Three Party Agreement
The Three Party Agreement was the community's response to the Fall 1990 VDOT study of road improvements for U.S. Route 29. The agreement codified local government's preference for a sequence of transportation projects to be completed before the construction of a Western Bypass of U.S. Route 29. Specifically, the agreement signed by the City of Charlottesville, Albemarle County, and the University of Virginia calls for:
- U.S. Route 29 to be widened from Hydraulic Road to the Rivanna River This has been completed, though additional portions of U.S. Route 29 are now also viewed by local officials as requiring widening. This includes the section between Hydraulic Road and the US 29/250 Bypass and the section between the Rivanna River and Hollymead Town Center.
- Construction of the Meadowcreek Parkway The Albemarle County portion is under construction as of 2009.
- Construction of three grade-separated interchanges on U.S. Route 29 The three intersections specified in 1991 were Rio Road, Greenbrier Drive, and Hydraulic Road. The Places29 Master Plan included proposals for six grade-separated interchanges at: Hydraulic Road; Rio Road; Airport Road, Ashwood Boulevard, Timberwood Boulevard, and Hilton Heights. However, when Places29 was approved in February 2011, they were not included as priorities for the first five year period.
- Construction of the North Grounds Connector Completed by the University of Virginia.
Summary from the 1998 JLARC Report
"VDOT developed a position paper with recommendations regarding how to proceed in the fall of 1990. In the paper, VDOT staff recommended to the CTB a series of short, medium, and long range improvements to the Route 29 corridor through Charlottesville and Albemarle County. The position paper concluded the following:
- The study also shows that no single alternative by itself will satisfy all of these needs. For example, a bypass alternative alone will not substantially improve traffic conditions on existing Route 29. Providing improvements only to existing Route 29 will not satisfy anticipated future needs for additional highway capacity, nor will it satisfactorily fulfill Route 29’s function as an arterial route for through traffic."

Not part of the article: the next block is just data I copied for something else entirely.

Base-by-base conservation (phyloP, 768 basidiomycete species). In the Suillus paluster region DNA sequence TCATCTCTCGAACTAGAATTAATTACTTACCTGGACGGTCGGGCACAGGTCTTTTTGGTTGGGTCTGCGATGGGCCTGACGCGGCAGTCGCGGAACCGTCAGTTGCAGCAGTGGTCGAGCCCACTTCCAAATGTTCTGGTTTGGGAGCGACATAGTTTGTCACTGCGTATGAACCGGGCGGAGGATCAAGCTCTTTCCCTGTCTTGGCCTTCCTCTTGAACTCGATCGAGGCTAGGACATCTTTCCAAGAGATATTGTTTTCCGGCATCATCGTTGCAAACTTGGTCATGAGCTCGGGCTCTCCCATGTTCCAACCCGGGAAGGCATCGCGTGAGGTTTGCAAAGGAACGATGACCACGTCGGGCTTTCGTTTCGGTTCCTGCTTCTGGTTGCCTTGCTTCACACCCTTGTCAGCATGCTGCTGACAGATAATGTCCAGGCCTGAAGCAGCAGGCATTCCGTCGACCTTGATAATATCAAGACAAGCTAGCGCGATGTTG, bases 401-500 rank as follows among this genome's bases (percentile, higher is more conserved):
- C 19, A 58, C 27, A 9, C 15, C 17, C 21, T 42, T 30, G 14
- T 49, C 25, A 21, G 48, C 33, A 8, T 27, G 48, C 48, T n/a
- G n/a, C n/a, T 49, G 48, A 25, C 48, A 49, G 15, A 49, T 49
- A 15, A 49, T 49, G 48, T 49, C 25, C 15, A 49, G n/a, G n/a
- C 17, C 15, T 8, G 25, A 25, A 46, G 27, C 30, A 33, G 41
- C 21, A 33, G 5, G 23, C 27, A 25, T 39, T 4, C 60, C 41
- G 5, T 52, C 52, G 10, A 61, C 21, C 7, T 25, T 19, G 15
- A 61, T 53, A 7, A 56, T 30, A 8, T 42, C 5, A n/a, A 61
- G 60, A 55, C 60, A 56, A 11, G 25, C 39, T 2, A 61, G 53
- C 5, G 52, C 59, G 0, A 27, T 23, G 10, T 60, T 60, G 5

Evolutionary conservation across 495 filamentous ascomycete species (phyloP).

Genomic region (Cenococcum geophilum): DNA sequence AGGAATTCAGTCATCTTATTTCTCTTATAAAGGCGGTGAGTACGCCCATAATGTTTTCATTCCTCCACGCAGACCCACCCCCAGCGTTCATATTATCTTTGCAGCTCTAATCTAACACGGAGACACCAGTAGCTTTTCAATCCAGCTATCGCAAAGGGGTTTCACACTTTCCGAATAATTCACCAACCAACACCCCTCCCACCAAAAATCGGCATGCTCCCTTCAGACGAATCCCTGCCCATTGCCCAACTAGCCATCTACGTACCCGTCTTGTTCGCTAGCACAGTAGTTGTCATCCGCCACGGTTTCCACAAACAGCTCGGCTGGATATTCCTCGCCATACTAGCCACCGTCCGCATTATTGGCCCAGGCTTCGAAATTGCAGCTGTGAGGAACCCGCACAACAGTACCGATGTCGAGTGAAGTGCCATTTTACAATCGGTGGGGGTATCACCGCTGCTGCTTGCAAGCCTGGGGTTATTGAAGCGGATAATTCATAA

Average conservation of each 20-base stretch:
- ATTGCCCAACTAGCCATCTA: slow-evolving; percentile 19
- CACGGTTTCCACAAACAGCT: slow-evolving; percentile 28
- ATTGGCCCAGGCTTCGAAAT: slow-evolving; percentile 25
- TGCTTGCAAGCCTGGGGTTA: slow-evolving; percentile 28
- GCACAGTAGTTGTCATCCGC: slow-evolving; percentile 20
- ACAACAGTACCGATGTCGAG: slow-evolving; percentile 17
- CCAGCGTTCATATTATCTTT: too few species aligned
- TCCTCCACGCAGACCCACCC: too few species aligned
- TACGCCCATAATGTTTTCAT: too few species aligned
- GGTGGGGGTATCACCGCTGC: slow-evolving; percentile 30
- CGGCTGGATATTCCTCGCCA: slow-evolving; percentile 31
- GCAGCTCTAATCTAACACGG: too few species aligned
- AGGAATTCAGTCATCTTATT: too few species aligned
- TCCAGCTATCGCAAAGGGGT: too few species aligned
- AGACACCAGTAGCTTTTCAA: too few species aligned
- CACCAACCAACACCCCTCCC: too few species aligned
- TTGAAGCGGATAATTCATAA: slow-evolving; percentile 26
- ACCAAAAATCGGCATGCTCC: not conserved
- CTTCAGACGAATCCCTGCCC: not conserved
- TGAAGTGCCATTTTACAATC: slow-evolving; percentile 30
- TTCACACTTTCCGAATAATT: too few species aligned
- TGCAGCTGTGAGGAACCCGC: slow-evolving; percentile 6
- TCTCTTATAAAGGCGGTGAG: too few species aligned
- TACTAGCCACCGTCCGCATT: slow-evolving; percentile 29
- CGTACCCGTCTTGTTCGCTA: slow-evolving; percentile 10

"VDOT staff recommended in their final position paper the following sequence of improvements:
- widening of Route 29 from Hydraulic Road to the Rivanna River,
- development of the North Grounds access facility at the University of Virginia along with additional mass transit,
- construction of grade-separated interchanges at Rio Road, Greenbrier Drive, and Hydraulic Road, and
- “at such time that traffic conditions along the Route 29 corridor become unacceptable and economic conditions permit, we recommend the construction of the preserved corridor Alternative 10.”"
"The staff recommended “Alternative 10” as the corridor for the bypass if it was ultimately determined that the bypass was needed. VDOT recommended “Alternative 10” based on several factors. It would provide the highest level of traffic service, it did not cross the reservoir, and it was the least costly of the western alternatives. In addition to this sequence of improvements, VDOT also recommended that the city, county, and State work to preserve the rights-of-way for the future development of the Route 29 bypass. However, the construction of the Route 29 bypass itself was listed as a “long range” solution."
"In November 1990, the issue was presented to the CTB. The CTB adopted a resolution that reflected the staff recommendation. The resolution called for the sequence of improvements recommended by staff which included the widening of existing Route 29 and the construction of the three grade-separated interchanges. It also stated that the bypass was only to be constructed if necessary after the construction of these alternatives. The resolution also approved “Alternative 10” as the corridor for the bypass but stated that the bypass would only be considered if the other improvements did not resolve the traffic congestion on existing Route 29."
"In December 1991, the Charlottesville City Council and the Albemarle County Board of Supervisors signed an agreement, which is referred to as the “three party agreement,” (the third party was the University of Virginia) that stated their support for a sequencing of improvements for the Route 29 corridor in the CTB resolution. The CTB passed a resolution in December 1991 recognizing this agreement, re-affirming its support for the prioritization of improvements outlined in its November 1990 resolution, and adding support for the construction of the Meadow Creek Parkway. In February 1992, the University of Virginia also signed the agreement made by the city and county. The metropolitan planning organization also endorsed this agreement. "
- ↑ Web. Charlottesville City Council meeting minutes, .pdf, Council Chambers, City of Charlottesville, 16 Dec. 1991.
- ↑ Web. Supervisors adopt Places29, pass on Hollymead expansion, Sean Tubbs, Charlottesville Tomorrow, 3 Feb 2011, retrieved 7 June 2011.
- ↑ Review of the Highway Location Process in Virginia. Rep. no. House Document No. 60. 15 Jan. 1998. Joint Legislative Audit and Review Commission of the Virginia General Assembly. 16 June 2009 <http://jlarc.state.va.us/Reports/Rpt213.pdf>.